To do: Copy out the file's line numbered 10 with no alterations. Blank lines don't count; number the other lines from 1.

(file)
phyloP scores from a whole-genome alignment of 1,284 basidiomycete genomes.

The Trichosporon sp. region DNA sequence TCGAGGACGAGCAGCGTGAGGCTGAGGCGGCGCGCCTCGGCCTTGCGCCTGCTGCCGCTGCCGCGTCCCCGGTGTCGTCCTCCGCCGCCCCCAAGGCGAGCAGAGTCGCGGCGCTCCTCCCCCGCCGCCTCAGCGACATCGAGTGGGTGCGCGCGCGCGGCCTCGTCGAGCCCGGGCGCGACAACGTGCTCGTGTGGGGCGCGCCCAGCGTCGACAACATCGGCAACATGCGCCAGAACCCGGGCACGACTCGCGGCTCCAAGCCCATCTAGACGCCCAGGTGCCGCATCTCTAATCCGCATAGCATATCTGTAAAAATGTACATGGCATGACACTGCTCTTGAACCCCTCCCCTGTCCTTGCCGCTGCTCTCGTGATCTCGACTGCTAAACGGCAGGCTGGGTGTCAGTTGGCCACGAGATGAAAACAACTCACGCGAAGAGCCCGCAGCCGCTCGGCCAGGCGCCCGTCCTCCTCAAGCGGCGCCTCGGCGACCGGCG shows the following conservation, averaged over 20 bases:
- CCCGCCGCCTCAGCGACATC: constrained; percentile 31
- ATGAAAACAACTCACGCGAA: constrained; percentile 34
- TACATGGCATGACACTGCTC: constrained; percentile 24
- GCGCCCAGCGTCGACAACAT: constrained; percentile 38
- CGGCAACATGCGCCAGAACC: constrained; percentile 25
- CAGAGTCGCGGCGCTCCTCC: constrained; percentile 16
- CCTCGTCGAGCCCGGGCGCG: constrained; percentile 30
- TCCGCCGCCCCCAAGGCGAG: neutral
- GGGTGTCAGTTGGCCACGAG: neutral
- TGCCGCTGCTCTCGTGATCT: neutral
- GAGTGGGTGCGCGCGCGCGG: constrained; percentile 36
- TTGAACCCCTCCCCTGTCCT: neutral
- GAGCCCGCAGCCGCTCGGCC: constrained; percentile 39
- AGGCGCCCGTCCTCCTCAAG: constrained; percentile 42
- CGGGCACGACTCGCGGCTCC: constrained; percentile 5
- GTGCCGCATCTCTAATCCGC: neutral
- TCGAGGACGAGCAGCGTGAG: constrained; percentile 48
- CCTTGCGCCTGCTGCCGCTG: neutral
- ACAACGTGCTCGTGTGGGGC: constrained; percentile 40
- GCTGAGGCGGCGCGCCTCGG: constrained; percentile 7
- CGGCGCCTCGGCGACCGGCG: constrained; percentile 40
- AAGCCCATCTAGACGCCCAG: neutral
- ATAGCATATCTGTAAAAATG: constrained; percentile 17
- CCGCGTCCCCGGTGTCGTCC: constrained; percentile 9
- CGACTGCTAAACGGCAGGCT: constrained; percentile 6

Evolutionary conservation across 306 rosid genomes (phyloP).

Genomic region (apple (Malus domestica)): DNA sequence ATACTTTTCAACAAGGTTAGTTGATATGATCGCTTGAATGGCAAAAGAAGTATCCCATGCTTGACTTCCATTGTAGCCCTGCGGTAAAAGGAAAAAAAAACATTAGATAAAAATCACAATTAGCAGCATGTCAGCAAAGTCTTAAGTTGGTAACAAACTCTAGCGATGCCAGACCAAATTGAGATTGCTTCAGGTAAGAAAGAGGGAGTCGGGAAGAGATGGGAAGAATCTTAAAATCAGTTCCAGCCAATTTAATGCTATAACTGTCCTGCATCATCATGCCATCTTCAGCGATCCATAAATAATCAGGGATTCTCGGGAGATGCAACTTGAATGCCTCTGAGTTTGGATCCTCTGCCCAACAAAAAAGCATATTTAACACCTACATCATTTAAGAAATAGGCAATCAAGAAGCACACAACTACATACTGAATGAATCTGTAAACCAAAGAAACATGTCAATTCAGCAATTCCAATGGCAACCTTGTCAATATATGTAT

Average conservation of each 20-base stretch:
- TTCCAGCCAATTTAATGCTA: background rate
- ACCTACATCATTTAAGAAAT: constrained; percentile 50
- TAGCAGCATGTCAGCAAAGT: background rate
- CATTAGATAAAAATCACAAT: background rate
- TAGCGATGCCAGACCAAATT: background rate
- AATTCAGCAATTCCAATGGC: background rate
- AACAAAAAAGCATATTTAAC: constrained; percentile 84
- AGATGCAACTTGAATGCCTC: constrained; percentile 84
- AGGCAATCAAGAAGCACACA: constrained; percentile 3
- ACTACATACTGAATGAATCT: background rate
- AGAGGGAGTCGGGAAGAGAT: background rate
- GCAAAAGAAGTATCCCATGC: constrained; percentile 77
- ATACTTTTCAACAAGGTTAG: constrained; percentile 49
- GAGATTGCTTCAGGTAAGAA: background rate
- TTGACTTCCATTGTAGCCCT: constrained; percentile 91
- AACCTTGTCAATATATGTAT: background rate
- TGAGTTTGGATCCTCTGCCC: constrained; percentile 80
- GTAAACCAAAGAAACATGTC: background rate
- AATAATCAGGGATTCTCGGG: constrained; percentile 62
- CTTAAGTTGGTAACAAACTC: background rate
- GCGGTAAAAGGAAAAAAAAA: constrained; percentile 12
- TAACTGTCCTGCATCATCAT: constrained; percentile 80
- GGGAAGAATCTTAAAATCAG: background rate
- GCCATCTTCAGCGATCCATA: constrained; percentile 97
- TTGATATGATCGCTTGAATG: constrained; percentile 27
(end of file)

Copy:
- TCCGCCGCCCCCAAGGCGAG: neutral